Another Feature Falls from Windows 2000's COM+
When Microsoft Corp. shipped release candidate zero (RC0) of Windows 2000 last December, the company called the operating system feature complete, promising that between RC0 and gold code no new features would be added. Product managers and press reports used the words "fit and finish" to describe the state of the OS. Redmond, however, never promised to keep all the features in the operating system. It now seems some features don’t quite fit into the 35 million lines of code or won’t be finished in time for inclusion in the version Microsoft will shrinkwrap. As the company draws closer to releasing the final version, it thus far has removed at least two features.
In September, the company shifted the Windows Component Load Balancing (CLB) capability from Windows 2000 into AppCenter Server, a stand-alone product slated to ship in the second quarter of next year. The version of CLB that had been included in Windows 2000 Advanced Server Beta 3 is available as a free technology preview from Microsoft.
"The standalone [AppCenter Server] product is not all that much different from what Windows 2000 already had, but they gave it a different name and now they are selling it to customers," says Al Gillen, research manager, server operating infrastructure, at International Data Corp. (IDC, www.idc.com).
When the second release candidate of Windows 2000 shipped in mid-September, the operating system contained an in-memory database (IMDB), which Microsoft added last April. Along with announcing RC2, the company informed developers that RC2 would be the last iteration of Windows 2000 to include IMDB.
This short-lived feature included an additional layer of cache memory designed to enhance performance between the operating system and stored data to increase performance for OLE DB-compliant data stores. The IMDB achieved this by caching at the middle tier and eliminating the need to go back to disk to access certain data.
A member of the SQL Server team says the IMDB was not an important feature as far as SQL Server performance is concerned.
The Transactional Shared Property Manager (TSPAM) feature, which was built on top of IMDB, also will be removed from Windows 2000, but the TSPAM technology itself will be available with COM+.
Microsoft says beta customers complained IMDB did not provide much additional benefit, and that the same benefits could be reaped by using SQL Server 7.0 along with Windows 2000.
A report by Laura DiDio, senior industry analyst for operating systems at Giga Information Group Inc. (www.gigaweb.com), states that the biggest problem with IMDB was its lack of a query engine.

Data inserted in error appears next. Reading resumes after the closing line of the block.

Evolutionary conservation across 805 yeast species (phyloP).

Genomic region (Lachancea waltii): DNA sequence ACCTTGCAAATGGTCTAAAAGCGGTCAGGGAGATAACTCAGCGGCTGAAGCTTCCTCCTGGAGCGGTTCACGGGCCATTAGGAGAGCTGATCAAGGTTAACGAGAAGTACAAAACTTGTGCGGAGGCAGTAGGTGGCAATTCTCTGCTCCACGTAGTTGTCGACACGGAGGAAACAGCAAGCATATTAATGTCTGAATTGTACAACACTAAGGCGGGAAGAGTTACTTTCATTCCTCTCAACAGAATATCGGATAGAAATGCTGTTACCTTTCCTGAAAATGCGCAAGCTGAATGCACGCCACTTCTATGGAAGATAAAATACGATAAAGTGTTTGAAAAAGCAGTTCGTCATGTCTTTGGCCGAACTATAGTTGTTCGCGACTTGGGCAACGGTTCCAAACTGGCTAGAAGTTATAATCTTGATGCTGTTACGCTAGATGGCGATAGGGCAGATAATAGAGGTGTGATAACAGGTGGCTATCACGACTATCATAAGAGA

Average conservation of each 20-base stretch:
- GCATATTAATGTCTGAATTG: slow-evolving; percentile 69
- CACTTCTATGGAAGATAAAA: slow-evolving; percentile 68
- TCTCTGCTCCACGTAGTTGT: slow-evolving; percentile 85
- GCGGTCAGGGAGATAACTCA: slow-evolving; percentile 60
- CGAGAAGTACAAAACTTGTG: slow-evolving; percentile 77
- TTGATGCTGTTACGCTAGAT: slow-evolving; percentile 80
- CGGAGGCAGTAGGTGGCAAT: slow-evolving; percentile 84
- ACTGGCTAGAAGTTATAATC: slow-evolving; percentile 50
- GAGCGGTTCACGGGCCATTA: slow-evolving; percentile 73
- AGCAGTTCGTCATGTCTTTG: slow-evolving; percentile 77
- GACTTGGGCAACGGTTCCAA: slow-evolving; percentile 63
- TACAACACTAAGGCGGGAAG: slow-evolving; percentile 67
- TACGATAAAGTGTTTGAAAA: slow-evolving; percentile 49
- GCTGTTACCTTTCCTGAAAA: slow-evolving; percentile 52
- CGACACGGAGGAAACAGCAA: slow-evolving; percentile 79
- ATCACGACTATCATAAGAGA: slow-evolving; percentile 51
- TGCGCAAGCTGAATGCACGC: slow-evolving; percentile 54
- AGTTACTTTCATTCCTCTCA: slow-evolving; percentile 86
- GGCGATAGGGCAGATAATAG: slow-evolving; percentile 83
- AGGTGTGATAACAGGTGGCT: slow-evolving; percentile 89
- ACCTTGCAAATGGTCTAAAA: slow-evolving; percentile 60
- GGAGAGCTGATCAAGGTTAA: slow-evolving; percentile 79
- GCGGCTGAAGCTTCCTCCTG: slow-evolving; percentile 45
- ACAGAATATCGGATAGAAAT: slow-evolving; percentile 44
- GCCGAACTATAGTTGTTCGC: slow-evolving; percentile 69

The report also states that beta tester complaints about both CLB and IMDB focused on difficulty deploying the products and lack of embedded management tools.
IDC’s Gillen points out that the IMDB also faced outside problems.
"To have a really effective in-memory database you need a 64-bit environment, but Windows 2000 is a 32-bit environment. So it is limited to 4 GB memory addressability, unless you take advantage of [Intel] Xeon’s 36-bit extensions," he says.
Although IMDB will not be a part of Windows 2000, Microsoft has not decided whether to develop the technology into a standalone product, integrate the capability directly into a future version of SQL Server, or simply drop the technology altogether.
The removal of IMDB and CLB, which were billed as strong points of COM+, raises the question of how significant the differences between COM and COM+ will be in the final version of Windows 2000.
IDC’s Gillen points out, however, that CLB and IMDB were not universal aspects of COM+, but rather were parts of Datacenter Server and Advanced Server only.
The Giga report states that removing pieces of the operating system and selling them as standalone products adds to the complexity of Windows 2000 because administrators will have one more thing to learn and to manage.
As of press time, three features had been dropped from what will become the final version of Windows 2000:
- Component Load Balancing was removed from W2K and made part of AppCenter Server, a standalone product slated for release in the middle of next year.
- The in-memory database (IMDB) that Microsoft added to Windows 2000 last April was scratched. Microsoft has no current plans for the technology.
- The Transactional Shared Property Manager (TSPAM), which was built on top of IMDB, was dropped as a feature of the operating systems. The technology, however, is still available in COM+.